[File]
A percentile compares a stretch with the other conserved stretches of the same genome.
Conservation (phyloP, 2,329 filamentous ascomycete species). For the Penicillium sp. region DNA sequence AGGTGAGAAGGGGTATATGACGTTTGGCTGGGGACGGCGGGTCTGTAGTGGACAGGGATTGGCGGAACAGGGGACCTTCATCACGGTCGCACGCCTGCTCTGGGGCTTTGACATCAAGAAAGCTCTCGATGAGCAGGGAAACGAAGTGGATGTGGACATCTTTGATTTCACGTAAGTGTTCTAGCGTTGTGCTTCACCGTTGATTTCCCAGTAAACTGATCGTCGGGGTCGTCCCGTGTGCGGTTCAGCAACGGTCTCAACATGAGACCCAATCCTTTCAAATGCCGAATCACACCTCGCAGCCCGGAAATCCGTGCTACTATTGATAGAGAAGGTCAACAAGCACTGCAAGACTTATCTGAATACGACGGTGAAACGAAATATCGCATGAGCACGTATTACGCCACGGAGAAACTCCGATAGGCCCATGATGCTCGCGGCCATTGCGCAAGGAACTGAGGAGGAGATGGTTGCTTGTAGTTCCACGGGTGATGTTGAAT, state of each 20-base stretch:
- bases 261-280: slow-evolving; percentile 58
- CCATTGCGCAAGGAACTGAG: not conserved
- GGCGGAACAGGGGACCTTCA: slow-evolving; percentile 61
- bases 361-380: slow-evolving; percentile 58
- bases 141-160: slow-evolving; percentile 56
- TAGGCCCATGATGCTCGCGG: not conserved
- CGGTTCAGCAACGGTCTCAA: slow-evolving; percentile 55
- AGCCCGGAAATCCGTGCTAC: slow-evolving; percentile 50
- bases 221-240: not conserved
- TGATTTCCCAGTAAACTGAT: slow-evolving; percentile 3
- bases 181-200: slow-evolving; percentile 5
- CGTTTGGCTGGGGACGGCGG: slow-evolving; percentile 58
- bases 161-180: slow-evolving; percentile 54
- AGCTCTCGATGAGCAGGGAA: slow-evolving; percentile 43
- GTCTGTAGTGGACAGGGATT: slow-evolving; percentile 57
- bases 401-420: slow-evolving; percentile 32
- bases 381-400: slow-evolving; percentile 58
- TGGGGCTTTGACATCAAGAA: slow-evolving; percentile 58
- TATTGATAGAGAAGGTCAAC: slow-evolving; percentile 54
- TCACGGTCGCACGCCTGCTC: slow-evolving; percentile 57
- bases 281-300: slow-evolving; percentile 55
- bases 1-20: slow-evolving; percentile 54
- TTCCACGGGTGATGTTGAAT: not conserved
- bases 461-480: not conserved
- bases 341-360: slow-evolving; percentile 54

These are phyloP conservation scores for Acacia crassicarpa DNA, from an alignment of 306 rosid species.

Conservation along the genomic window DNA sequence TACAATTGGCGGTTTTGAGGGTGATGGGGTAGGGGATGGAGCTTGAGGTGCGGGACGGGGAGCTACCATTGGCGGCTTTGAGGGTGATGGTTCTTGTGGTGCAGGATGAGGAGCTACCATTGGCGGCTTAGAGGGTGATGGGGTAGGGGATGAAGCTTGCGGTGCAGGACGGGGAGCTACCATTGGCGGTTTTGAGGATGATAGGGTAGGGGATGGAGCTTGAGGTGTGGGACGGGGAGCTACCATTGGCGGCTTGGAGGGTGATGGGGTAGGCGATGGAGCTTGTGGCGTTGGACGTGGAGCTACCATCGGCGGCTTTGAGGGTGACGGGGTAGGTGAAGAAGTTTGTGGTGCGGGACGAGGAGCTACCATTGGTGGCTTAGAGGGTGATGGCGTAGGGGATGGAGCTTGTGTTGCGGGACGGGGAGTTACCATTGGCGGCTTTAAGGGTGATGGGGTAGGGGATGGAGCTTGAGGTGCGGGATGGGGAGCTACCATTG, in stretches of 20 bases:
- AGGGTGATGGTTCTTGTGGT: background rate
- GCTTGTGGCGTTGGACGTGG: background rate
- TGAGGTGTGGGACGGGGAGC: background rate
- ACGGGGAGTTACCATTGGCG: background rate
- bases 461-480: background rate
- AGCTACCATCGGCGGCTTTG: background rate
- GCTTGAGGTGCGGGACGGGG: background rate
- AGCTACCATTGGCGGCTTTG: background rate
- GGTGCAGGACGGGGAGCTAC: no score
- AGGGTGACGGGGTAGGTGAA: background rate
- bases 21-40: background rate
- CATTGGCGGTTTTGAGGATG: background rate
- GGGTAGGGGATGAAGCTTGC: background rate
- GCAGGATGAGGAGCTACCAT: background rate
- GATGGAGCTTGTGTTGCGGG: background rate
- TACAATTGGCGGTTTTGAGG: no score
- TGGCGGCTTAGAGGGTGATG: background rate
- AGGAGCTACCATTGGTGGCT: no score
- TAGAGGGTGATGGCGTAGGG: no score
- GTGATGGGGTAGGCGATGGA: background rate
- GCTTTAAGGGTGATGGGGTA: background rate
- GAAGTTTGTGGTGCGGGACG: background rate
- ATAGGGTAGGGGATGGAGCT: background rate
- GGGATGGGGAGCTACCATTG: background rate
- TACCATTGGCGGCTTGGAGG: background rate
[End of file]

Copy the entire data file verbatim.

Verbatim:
A percentile compares a stretch with the other conserved stretches of the same genome.
Conservation (phyloP, 2,329 filamentous ascomycete species). For the Penicillium sp. region DNA sequence AGGTGAGAAGGGGTATATGACGTTTGGCTGGGGACGGCGGGTCTGTAGTGGACAGGGATTGGCGGAACAGGGGACCTTCATCACGGTCGCACGCCTGCTCTGGGGCTTTGACATCAAGAAAGCTCTCGATGAGCAGGGAAACGAAGTGGATGTGGACATCTTTGATTTCACGTAAGTGTTCTAGCGTTGTGCTTCACCGTTGATTTCCCAGTAAACTGATCGTCGGGGTCGTCCCGTGTGCGGTTCAGCAACGGTCTCAACATGAGACCCAATCCTTTCAAATGCCGAATCACACCTCGCAGCCCGGAAATCCGTGCTACTATTGATAGAGAAGGTCAACAAGCACTGCAAGACTTATCTGAATACGACGGTGAAACGAAATATCGCATGAGCACGTATTACGCCACGGAGAAACTCCGATAGGCCCATGATGCTCGCGGCCATTGCGCAAGGAACTGAGGAGGAGATGGTTGCTTGTAGTTCCACGGGTGATGTTGAAT, state of each 20-base stretch:
- bases 261-280: slow-evolving; percentile 58
- CCATTGCGCAAGGAACTGAG: not conserved
- GGCGGAACAGGGGACCTTCA: slow-evolving; percentile 61
- bases 361-380: slow-evolving; percentile 58
- bases 141-160: slow-evolving; percentile 56
- TAGGCCCATGATGCTCGCGG: not conserved
- CGGTTCAGCAACGGTCTCAA: slow-evolving; percentile 55
- AGCCCGGAAATCCGTGCTAC: slow-evolving; percentile 50
- bases 221-240: not conserved
- TGATTTCCCAGTAAACTGAT: slow-evolving; percentile 3
- bases 181-200: slow-evolving; percentile 5
- CGTTTGGCTGGGGACGGCGG: slow-evolving; percentile 58
- bases 161-180: slow-evolving; percentile 54
- AGCTCTCGATGAGCAGGGAA: slow-evolving; percentile 43
- GTCTGTAGTGGACAGGGATT: slow-evolving; percentile 57
- bases 401-420: slow-evolving; percentile 32
- bases 381-400: slow-evolving; percentile 58
- TGGGGCTTTGACATCAAGAA: slow-evolving; percentile 58
- TATTGATAGAGAAGGTCAAC: slow-evolving; percentile 54
- TCACGGTCGCACGCCTGCTC: slow-evolving; percentile 57
- bases 281-300: slow-evolving; percentile 55
- bases 1-20: slow-evolving; percentile 54
- TTCCACGGGTGATGTTGAAT: not conserved
- bases 461-480: not conserved
- bases 341-360: slow-evolving; percentile 54

These are phyloP conservation scores for Acacia crassicarpa DNA, from an alignment of 306 rosid species.

Conservation along the genomic window DNA sequence TACAATTGGCGGTTTTGAGGGTGATGGGGTAGGGGATGGAGCTTGAGGTGCGGGACGGGGAGCTACCATTGGCGGCTTTGAGGGTGATGGTTCTTGTGGTGCAGGATGAGGAGCTACCATTGGCGGCTTAGAGGGTGATGGGGTAGGGGATGAAGCTTGCGGTGCAGGACGGGGAGCTACCATTGGCGGTTTTGAGGATGATAGGGTAGGGGATGGAGCTTGAGGTGTGGGACGGGGAGCTACCATTGGCGGCTTGGAGGGTGATGGGGTAGGCGATGGAGCTTGTGGCGTTGGACGTGGAGCTACCATCGGCGGCTTTGAGGGTGACGGGGTAGGTGAAGAAGTTTGTGGTGCGGGACGAGGAGCTACCATTGGTGGCTTAGAGGGTGATGGCGTAGGGGATGGAGCTTGTGTTGCGGGACGGGGAGTTACCATTGGCGGCTTTAAGGGTGATGGGGTAGGGGATGGAGCTTGAGGTGCGGGATGGGGAGCTACCATTG, in stretches of 20 bases:
- AGGGTGATGGTTCTTGTGGT: background rate
- GCTTGTGGCGTTGGACGTGG: background rate
- TGAGGTGTGGGACGGGGAGC: background rate
- ACGGGGAGTTACCATTGGCG: background rate
- bases 461-480: background rate
- AGCTACCATCGGCGGCTTTG: background rate
- GCTTGAGGTGCGGGACGGGG: background rate
- AGCTACCATTGGCGGCTTTG: background rate
- GGTGCAGGACGGGGAGCTAC: no score
- AGGGTGACGGGGTAGGTGAA: background rate
- bases 21-40: background rate
- CATTGGCGGTTTTGAGGATG: background rate
- GGGTAGGGGATGAAGCTTGC: background rate
- GCAGGATGAGGAGCTACCAT: background rate
- GATGGAGCTTGTGTTGCGGG: background rate
- TACAATTGGCGGTTTTGAGG: no score
- TGGCGGCTTAGAGGGTGATG: background rate
- AGGAGCTACCATTGGTGGCT: no score
- TAGAGGGTGATGGCGTAGGG: no score
- GTGATGGGGTAGGCGATGGA: background rate
- GCTTTAAGGGTGATGGGGTA: background rate
- GAAGTTTGTGGTGCGGGACG: background rate
- ATAGGGTAGGGGATGGAGCT: background rate
- GGGATGGGGAGCTACCATTG: background rate
- TACCATTGGCGGCTTGGAGG: background rate